Is e-filing really a much better way to file your taxes?
Americans and the IRS may not agree about everything, but they’re largely on the exact same page in regards to e-filing individual income tax returns.
The majority of individual income tax returns filed to the IRS are e-filed.
And in return, you can get any refund you are owed faster, particularly in the event that you have it directly deposited into your bank accounts.
But what about safety? And can digital filing actually give you access to all of the forms that you might need in case you have a complex tax situation? Are there ever situations when you can not e-file? Let us look at the advantages of e-filing, and whether it may be the best filing option for your requirements.
If you’re thinking about e-filing, some of the advantages include:
- Quick confirmation your forms have been obtained: The IRS will confirm a tax filing was received within 24 hours of digital submission. For paper filers, the IRS does not send any acknowledgment that your forms have arrived safely.
Timely refunds: When you publish a paper filing, it can take six to eight weeks to receive a tax refund. With e-filing, you’ll get your money in 3 weeks or less. Choosing direct deposit can also speed up the refund process.
Reduced chance of mistakes: According to the IRS, there’s approximately a 1% error rate on e-filed returns, compared with a 20% speed of mistakes on paper filings. The IRS also provides more info on issues discovered on e-filed returns compared with paper returns.
Simple payment process: If you owe the IRS money, it is easier to pay at your convenience if you e-file. You can submit returns early and pay afterwards if needed, provided that you pay from the April 15 filing deadline. And you’re able to schedule electronic money transfers to send the IRS what you owe on a date of your choosing again, as long as the IRS receives your payment by Tax Day. You also have the choice to pay your balance by making use of the IRS Immediate pay service from the checking account or savings accounts, submitting a credit card through a payment processor for a fee, or paying by check or money order.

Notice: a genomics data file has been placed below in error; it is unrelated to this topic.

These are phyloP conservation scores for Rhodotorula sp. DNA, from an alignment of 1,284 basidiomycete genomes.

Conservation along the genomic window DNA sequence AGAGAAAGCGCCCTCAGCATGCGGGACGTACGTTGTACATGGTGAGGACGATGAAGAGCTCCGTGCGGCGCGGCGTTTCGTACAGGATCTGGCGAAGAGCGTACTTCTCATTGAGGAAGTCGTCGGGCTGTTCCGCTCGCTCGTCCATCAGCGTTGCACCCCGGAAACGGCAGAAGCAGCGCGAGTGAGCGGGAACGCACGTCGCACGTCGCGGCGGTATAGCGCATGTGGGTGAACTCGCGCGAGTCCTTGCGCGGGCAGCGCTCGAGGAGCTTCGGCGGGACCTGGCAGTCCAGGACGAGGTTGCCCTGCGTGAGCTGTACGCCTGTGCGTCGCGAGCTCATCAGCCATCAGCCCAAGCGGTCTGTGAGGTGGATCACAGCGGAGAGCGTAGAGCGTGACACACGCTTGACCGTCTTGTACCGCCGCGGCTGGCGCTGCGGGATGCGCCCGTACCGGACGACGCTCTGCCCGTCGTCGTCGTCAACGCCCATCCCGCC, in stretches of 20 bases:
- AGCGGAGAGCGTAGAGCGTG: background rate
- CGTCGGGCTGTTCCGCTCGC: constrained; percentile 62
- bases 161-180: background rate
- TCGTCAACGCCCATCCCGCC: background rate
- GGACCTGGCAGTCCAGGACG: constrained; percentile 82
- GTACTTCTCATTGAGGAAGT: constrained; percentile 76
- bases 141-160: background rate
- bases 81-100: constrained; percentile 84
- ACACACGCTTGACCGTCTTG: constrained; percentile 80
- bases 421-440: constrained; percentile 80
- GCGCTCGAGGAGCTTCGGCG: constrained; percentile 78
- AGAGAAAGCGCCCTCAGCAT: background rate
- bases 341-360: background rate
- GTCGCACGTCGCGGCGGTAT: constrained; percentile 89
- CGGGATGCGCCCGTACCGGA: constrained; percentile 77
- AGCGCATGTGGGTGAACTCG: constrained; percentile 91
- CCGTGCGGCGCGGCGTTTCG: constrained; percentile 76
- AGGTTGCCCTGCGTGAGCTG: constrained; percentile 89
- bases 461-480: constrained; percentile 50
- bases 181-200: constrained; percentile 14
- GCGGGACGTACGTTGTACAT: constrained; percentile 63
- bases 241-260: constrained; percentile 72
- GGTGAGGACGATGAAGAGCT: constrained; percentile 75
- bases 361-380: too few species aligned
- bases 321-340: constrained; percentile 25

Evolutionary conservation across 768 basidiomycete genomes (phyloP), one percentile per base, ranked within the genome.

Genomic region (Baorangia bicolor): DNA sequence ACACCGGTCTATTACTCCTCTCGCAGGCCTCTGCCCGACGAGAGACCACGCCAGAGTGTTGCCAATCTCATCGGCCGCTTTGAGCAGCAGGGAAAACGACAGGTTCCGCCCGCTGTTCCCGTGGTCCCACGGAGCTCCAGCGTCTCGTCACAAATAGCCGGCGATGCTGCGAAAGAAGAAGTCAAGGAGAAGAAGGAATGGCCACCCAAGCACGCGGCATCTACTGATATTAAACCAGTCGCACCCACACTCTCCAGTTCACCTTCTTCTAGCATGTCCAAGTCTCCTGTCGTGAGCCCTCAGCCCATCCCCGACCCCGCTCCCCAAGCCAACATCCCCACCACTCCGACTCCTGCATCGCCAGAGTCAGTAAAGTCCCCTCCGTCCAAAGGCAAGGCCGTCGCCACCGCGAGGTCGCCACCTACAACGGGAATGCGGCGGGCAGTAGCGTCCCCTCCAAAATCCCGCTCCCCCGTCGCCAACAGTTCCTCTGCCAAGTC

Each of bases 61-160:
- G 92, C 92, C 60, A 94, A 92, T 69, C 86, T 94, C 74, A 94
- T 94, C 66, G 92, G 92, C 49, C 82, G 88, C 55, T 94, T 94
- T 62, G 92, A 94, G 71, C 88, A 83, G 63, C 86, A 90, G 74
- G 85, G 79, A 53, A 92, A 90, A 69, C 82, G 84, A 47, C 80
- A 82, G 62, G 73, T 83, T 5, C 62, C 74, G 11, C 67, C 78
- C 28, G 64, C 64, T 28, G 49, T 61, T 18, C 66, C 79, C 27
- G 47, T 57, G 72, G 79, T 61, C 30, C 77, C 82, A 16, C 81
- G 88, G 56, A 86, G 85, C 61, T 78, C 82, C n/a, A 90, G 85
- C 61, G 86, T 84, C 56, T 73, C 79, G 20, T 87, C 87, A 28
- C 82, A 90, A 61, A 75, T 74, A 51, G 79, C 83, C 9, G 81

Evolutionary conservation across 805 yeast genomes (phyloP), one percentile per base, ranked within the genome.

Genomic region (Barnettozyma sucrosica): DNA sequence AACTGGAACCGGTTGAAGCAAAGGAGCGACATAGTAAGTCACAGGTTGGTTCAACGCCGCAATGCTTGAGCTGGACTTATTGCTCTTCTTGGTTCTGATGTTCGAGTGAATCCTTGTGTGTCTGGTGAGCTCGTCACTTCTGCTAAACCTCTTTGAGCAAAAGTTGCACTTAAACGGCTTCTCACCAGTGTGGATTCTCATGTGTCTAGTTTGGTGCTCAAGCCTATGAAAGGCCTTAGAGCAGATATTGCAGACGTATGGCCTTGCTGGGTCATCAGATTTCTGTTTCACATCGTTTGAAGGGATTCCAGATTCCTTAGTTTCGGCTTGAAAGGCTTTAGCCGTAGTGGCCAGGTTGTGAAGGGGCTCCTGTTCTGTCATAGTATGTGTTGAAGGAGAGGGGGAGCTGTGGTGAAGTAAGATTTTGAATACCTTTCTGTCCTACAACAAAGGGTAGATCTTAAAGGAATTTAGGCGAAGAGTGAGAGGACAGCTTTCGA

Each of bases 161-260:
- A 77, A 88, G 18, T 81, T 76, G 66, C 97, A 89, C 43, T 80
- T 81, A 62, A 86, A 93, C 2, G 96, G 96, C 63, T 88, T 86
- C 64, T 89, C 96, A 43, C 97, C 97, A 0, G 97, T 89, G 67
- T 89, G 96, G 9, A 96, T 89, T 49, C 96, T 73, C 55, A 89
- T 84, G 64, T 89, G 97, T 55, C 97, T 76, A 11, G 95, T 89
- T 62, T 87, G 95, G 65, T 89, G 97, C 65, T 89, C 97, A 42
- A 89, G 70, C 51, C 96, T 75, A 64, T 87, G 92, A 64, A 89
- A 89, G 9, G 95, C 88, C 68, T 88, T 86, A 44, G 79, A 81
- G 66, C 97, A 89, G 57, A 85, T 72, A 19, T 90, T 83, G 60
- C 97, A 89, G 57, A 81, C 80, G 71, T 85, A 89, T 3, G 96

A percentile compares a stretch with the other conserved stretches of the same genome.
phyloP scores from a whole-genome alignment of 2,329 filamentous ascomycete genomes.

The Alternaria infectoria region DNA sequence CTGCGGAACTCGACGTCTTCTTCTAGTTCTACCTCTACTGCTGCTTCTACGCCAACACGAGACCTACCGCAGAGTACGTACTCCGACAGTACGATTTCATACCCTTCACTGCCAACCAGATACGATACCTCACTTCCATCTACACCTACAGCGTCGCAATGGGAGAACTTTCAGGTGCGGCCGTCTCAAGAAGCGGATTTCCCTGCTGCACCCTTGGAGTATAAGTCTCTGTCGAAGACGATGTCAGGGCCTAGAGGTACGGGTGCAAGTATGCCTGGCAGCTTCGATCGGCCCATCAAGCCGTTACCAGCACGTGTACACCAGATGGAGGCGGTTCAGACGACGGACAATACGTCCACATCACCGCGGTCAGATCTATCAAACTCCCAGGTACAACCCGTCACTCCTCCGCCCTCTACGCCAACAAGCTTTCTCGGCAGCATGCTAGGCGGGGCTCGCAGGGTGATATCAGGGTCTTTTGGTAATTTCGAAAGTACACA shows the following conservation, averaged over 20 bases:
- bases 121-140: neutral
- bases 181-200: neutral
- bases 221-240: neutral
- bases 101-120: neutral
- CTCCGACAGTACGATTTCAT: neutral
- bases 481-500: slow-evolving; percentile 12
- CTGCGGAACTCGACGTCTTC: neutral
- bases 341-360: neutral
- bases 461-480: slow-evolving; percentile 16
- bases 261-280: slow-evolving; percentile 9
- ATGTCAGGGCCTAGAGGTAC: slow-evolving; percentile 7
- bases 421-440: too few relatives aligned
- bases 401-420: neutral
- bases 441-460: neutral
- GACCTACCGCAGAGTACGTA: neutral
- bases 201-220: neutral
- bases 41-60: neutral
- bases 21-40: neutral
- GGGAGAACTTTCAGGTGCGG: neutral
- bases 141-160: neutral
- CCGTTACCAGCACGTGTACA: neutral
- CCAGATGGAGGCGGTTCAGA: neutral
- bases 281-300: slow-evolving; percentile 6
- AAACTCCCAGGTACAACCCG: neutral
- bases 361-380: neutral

Digital storage of tax information: Submitting returns electronically means there’s a digital copy of your tax documents. So if something happens to your paperwork, then you’ll have an electronic backup.
The good news: Most taxpayers do opt to e-file and find those advantages — and the practice of doing so is easy.
How to e-file a tax return?
You have four options for submitting an electronically filed tax return to the IRS.
- Utilize IRS Free File: If your adjusted gross income is $72,000 or not as you may be able to use the IRS Free File program.
- Free File Fillable Types — If your income is more than $72,000 and you’re comfortable doing your earnings without help, you can use Free File Fillable Forms from the IRS. The types do the math for you and provide standard advice. You can simply do your federal return with all these kinds.
- Use an internet tax preparation tax or service applications: Tax prep software and online filing services are alternatives. These choices are an easy way to complete and e-file your own forms. Some applications suppliers charge for their apps, Some are liberated. The program asks you simple questions about your life and finances to guide you through the completion of your types.
- Get free, in-person tax aid: In most states, you can find volunteers to help prepare and e-file returns. However, eligibility for free help is typically limited based on earnings, and a few services cater to specific demographic groups.
- Hire a paid preparer: Paid tax preparers, including CPAs, can e-file returns for you if they are authorized IRS e-file providers. The IRS maintains a database of licensed providers, but you should be aware this option is likely to be the most costly one.
Employing online tax prep software is far and away the preferred approach of the majority of taxpayers. In fact, the IRS says it anticipated over four tax returns to be filed through tax return prep program.
Is e-filing really stable?
While e-filing is suitable, you could be worried about security — particularly with all these data breaches. But experts agree that this isn’t an issue which should deter you by e-filing.
“In fact, it can be more secure than paper filing since you’re sending your personal information through an encrypted system rather than exposing your information in the mail.”
Dennis Chow, vice president of data security at SCIS Security, explains the IRS has put security measures in place to keep your information safe. “Trainers normally use IRS specific APIs that need token sessions,” Chow says. “All this can be routed over TLS encrypted connections”
It’s very important to employ a trustworthy service to help you record your taxes. Chow advises to not e-file on a computer or utilize an internet connection which is not private.
For many taxpayers, it is sensible to e-file a return because it’s the most convenient way to submit your tax information to the IRS and it allows for timely refunds and easy payment options. Just be certain to use tax preparation software from a trusted source, so that you can ensure the information you supply to transmit to the IRS will be kept secure.